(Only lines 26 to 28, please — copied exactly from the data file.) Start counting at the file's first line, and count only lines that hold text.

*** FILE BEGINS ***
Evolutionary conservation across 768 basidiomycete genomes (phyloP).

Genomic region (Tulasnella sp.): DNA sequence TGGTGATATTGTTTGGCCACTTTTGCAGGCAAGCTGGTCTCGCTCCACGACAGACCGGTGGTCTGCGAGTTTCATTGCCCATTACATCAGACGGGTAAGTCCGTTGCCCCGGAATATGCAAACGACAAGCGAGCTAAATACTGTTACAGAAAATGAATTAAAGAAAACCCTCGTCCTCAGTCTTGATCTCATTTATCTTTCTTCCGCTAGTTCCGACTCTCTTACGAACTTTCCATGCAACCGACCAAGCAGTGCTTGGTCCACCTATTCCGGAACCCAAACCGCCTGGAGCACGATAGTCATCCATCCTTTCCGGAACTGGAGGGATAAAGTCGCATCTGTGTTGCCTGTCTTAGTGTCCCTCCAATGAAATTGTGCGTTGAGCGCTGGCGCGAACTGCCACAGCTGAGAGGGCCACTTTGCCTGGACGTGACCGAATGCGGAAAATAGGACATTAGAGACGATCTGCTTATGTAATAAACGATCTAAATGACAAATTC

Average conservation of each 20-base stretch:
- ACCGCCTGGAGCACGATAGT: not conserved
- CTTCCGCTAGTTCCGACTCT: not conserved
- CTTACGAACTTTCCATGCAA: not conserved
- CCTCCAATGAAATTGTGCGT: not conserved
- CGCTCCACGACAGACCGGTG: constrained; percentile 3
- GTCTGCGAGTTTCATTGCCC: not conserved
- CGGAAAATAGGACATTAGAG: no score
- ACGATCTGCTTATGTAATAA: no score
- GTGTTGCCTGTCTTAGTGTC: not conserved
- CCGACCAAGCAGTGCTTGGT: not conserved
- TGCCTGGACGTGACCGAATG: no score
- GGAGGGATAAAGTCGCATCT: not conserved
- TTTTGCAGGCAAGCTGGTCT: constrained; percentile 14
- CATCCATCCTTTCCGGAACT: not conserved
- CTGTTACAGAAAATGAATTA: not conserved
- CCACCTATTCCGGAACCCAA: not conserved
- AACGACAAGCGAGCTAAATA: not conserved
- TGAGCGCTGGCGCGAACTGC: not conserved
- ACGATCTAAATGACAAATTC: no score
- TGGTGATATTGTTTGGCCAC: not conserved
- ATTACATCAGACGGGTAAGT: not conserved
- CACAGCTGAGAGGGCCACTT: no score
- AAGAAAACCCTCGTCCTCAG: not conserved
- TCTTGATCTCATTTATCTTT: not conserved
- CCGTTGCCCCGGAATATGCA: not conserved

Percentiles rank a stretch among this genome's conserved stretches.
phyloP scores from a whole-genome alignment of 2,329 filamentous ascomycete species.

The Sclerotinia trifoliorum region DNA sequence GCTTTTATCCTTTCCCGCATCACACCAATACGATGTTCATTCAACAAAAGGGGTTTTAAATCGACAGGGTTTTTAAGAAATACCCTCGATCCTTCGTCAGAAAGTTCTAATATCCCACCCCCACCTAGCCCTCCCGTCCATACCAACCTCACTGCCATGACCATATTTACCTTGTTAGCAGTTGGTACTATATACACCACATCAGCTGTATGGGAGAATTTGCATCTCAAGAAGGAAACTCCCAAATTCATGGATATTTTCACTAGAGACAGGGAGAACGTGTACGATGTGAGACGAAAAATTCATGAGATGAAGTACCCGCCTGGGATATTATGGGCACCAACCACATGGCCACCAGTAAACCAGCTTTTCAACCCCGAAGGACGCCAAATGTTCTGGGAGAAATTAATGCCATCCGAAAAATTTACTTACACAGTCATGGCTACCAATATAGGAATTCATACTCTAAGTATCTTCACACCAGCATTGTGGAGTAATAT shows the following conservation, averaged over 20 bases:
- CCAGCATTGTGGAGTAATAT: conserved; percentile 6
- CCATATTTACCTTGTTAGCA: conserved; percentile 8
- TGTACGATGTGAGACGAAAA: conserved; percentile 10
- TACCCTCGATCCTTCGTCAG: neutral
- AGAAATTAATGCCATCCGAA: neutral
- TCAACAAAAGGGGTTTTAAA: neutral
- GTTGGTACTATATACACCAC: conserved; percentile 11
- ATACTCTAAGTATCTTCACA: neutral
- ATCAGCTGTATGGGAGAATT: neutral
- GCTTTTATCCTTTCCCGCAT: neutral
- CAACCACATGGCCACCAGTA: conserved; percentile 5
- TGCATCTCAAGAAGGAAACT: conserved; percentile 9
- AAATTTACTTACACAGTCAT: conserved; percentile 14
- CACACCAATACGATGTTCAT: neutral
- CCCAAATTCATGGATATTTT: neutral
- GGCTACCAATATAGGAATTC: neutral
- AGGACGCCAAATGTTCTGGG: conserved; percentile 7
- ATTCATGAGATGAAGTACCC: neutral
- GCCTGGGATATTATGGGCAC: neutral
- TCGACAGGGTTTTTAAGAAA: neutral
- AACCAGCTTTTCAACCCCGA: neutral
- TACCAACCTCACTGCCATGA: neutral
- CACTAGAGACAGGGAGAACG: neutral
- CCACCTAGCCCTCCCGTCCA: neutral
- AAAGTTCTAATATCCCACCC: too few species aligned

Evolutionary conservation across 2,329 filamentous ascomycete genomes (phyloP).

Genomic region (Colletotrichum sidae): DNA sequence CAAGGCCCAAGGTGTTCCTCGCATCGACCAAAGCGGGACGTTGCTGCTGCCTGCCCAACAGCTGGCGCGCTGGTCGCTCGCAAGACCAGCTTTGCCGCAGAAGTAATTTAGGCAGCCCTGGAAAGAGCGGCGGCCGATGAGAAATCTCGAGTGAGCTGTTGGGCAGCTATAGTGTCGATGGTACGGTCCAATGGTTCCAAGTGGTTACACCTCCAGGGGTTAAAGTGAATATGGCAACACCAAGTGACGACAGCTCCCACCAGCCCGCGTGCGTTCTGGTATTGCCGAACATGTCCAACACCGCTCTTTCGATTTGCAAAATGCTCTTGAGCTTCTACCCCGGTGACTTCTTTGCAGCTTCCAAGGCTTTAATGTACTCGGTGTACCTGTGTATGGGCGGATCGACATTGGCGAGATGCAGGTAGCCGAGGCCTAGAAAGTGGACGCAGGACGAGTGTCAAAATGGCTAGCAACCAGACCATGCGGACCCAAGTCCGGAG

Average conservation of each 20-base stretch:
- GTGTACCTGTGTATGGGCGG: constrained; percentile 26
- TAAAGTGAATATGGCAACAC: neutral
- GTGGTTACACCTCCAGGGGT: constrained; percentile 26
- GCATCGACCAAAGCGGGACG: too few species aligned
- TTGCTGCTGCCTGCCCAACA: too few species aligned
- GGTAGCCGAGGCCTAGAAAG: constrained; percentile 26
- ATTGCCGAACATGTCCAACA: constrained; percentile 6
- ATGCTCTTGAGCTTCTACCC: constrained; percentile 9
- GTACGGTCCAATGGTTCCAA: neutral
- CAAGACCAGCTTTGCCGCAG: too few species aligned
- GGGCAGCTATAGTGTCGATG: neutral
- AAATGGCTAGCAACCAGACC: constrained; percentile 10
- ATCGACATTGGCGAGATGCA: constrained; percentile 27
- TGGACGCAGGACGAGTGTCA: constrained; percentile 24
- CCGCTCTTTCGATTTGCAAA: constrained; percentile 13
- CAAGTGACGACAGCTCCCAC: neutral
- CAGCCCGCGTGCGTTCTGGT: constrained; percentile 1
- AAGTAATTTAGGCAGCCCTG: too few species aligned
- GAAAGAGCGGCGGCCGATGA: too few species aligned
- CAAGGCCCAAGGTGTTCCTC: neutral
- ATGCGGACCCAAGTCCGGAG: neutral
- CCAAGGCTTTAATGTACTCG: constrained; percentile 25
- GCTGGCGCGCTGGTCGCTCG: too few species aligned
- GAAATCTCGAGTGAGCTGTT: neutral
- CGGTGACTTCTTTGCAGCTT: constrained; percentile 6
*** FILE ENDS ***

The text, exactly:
- AAGAAAACCCTCGTCCTCAG: not conserved
- TCTTGATCTCATTTATCTTT: not conserved
- CCGTTGCCCCGGAATATGCA: not conserved